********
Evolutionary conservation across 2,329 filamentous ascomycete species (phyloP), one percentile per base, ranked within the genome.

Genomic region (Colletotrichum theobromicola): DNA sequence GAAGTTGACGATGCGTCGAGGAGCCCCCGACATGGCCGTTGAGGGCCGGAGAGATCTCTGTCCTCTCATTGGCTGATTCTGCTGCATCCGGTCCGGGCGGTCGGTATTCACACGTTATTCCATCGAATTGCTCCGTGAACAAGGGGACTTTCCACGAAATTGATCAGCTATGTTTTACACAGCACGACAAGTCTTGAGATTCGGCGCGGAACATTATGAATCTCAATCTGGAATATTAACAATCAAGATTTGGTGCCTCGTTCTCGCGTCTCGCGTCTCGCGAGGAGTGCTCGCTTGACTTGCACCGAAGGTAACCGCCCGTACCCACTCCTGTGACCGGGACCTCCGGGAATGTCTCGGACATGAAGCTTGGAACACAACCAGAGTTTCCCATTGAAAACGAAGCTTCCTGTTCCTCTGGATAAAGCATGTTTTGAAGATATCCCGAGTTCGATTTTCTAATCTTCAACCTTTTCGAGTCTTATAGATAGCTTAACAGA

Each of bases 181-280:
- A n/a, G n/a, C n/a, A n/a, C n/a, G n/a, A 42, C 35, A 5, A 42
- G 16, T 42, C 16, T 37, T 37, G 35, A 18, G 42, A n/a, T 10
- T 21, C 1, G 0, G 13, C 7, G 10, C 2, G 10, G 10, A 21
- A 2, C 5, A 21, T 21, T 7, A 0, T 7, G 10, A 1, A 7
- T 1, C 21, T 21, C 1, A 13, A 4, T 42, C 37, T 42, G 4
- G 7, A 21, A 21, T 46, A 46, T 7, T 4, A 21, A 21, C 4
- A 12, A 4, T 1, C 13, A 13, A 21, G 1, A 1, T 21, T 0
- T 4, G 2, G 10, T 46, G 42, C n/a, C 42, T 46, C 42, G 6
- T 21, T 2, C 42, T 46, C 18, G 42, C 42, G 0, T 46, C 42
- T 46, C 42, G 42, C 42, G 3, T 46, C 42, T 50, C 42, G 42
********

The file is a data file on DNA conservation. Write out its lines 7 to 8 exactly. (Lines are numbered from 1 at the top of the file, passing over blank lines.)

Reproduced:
- A 2, C 5, A 21, T 21, T 7, A 0, T 7, G 10, A 1, A 7
- T 1, C 21, T 21, C 1, A 13, A 4, T 42, C 37, T 42, G 4